So, why is this specific East Manhattan Beach home on the auction block?

It's different. So different that it's really hard to value properly or to market traditionally.

Outside, it looks like one big corner-lot home. Inside, it's kind of like 3 homes.

1400 19th St Manhattan Beach CAThere are three kitchens.

One upstairs, one downstairs, and one in the bonus unit built into the garage. If everything were fully permitted (and we don't know one way or the other), you could almost call this home a triplex.

1400 19th St Manhattan Beach CAThis means the home isn't much like all the others around it.

The buyer pool may disproportionately feature investors. But you may find multi-generational families who see the appeal. Lastly, there may still be buyers who would reduce the number of kitchens in favor of converting the home back to a more traditional space.

Also, the property already had some traditional market exposure, and that didn't work.

For this second try, the sellers hired a local agent who's more than capable of presenting a traditional home and getting it sold. But this novel approach seemed to have more appeal, and more potential, given the uncertainty over pricing and the buyer pool.

We'll track this auction as the bids pile up, and try to wrap up what it all seems to mean when we get to the other side of the process.

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Past Manhattan Beach Auctions

In the short 15 years that MB Confidential has been online, we've seen only a very few real estate auctions locally. The record so far: mixed.

November 2012: 1761 Voorhees.

This home was in a state of disrepair and the market wasn't being kind at the time to fixers. They literally had an auctioneer out front and sold the home in a few minutes. (See our wrapup post with on-the-spot videos here.)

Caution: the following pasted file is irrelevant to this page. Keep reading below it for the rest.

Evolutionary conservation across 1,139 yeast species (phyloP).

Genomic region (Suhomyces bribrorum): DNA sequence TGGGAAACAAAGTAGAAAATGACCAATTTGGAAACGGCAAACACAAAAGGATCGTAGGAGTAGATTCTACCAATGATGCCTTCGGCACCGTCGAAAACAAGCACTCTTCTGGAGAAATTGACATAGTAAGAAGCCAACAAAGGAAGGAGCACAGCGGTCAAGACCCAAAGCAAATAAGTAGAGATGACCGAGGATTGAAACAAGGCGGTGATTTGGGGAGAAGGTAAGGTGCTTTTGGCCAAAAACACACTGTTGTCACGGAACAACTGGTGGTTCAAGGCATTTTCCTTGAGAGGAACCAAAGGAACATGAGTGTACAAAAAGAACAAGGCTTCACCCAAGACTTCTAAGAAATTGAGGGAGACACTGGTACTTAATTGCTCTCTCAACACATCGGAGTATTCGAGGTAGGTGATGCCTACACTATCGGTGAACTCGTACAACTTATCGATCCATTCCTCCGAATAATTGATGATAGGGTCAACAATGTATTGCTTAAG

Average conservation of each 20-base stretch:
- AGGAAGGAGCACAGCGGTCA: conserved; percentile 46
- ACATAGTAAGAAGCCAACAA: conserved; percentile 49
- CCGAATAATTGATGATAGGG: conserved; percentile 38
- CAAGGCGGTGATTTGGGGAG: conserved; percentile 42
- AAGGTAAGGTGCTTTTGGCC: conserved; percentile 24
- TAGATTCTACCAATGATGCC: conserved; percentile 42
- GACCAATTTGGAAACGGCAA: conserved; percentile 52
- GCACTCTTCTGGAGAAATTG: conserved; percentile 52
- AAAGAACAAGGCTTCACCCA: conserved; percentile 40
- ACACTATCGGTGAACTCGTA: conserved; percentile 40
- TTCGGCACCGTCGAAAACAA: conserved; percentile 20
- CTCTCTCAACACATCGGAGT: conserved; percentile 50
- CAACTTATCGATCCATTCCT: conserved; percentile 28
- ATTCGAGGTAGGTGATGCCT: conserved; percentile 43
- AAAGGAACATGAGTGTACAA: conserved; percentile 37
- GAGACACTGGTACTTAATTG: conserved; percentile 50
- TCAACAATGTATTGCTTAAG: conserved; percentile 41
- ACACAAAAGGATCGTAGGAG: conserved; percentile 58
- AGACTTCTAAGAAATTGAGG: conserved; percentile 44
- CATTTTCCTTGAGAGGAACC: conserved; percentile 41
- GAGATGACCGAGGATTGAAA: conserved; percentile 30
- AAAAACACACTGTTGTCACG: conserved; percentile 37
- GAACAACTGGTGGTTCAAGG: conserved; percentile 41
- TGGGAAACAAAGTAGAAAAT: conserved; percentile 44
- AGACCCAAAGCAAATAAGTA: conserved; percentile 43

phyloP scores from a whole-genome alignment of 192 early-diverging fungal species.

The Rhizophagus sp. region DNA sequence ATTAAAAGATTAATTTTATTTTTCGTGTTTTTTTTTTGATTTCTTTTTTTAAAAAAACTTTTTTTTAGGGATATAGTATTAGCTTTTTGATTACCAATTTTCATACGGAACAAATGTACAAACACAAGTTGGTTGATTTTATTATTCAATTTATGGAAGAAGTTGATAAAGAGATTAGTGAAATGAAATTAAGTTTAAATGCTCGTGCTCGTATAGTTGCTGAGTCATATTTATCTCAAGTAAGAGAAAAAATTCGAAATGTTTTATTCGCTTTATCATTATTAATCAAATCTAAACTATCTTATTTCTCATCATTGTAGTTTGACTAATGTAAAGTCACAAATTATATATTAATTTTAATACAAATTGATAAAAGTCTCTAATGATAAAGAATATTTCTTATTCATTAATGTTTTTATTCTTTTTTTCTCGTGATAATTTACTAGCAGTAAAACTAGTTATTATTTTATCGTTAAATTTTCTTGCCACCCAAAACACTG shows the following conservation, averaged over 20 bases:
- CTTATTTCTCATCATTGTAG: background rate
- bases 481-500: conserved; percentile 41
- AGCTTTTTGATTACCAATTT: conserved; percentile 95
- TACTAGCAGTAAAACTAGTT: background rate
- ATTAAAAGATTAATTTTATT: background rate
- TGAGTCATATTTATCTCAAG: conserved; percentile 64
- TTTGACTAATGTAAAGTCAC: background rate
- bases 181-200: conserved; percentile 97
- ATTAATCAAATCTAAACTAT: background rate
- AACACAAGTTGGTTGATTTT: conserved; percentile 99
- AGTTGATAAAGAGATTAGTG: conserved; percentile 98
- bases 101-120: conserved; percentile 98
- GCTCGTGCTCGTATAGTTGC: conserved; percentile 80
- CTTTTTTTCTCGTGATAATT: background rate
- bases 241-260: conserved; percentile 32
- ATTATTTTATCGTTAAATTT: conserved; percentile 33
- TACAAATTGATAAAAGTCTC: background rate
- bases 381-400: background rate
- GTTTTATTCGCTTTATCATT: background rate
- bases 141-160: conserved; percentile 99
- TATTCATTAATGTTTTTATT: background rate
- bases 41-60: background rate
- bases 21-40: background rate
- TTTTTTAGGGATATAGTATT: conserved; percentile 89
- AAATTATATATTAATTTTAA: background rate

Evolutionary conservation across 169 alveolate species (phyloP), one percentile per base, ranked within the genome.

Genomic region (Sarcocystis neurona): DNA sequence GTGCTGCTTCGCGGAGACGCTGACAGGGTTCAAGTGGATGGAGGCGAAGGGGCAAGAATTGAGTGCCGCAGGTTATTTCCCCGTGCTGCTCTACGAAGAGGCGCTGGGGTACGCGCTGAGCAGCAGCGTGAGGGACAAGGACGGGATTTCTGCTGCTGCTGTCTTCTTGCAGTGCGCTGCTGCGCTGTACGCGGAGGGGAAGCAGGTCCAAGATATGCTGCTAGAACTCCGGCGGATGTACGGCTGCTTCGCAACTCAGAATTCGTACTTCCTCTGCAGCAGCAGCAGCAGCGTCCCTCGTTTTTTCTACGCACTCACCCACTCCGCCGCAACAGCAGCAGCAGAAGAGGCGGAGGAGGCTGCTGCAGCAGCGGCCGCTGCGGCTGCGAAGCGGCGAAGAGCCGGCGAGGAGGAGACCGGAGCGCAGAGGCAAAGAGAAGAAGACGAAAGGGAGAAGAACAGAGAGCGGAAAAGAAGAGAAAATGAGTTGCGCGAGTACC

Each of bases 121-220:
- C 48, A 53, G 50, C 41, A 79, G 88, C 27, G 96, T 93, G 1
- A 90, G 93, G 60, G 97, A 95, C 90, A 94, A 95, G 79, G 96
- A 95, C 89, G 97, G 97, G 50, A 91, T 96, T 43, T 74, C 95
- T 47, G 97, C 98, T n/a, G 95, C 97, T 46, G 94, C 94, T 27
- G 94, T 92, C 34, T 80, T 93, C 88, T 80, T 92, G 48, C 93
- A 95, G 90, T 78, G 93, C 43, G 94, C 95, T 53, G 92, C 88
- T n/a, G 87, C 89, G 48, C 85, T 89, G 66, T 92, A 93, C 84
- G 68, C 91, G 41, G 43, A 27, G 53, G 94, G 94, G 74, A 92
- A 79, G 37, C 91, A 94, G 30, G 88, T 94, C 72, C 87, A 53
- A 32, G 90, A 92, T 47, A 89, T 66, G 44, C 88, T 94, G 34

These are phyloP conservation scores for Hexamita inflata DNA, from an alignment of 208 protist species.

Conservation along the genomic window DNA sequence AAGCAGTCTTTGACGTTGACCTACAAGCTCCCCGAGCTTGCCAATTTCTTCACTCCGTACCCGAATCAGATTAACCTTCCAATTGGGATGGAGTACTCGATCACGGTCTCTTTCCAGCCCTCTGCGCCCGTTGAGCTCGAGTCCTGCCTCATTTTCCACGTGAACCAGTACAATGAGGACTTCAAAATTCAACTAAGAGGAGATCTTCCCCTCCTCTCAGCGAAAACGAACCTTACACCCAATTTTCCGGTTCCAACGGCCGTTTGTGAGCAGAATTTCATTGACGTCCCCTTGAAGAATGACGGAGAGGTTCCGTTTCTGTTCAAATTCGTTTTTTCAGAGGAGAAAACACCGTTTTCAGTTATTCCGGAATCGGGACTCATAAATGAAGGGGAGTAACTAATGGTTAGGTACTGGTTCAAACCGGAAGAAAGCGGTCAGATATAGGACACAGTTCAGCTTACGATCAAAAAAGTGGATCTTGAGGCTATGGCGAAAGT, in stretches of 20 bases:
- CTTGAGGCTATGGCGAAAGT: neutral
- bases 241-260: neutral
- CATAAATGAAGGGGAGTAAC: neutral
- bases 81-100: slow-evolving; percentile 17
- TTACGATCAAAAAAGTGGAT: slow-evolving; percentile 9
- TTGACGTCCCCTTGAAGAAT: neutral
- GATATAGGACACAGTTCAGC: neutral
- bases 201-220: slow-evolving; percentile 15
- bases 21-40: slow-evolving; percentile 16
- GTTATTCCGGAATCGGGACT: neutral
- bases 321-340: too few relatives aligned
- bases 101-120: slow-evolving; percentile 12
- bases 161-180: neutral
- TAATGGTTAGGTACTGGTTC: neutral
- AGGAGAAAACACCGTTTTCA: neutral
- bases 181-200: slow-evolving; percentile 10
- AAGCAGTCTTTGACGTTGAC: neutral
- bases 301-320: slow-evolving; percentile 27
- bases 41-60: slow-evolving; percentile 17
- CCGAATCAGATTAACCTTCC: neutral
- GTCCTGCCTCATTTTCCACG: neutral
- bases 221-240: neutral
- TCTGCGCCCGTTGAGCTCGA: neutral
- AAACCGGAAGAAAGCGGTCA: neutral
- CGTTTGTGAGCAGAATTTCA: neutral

November 2008: 5 new construction homes.

Five speckies that had failed to sell before the real estate market crashed were put up for auction in a much-hyped event. (3 from MB, 2 from Hermosa.) Only one of the houses (in Hermosa) drew a bid, and none sold due to their minimum/reserve prices. Soon, they were all back on the market, then at least one foreclosed and came back again. It just wasn't the time for that auction.

December 2009: 1801 Elm, probate auction.

A wrecked, small original house under probate was auctioned one afternoon for $805K. A Tree Section house for $800K! What were you doing not buying that?!? Update: They remodeled the house; it wasn't a lot sale.

April 2015: 2701 Oak.

Another probate auction. The corner-lot original home sold for $1.340M. Update: They pretty much kept the house, just refreshed it.

October 2016: 710 MB Blvd.

Someone tried a "luxury auction" route but used too high of a start price. By the time auction day came, they had postponed the auction and cut the price $100K. The eventual "auction" sale price of $1.450M was $25K under the original "start price." That's not an auction, that's a regular home sale.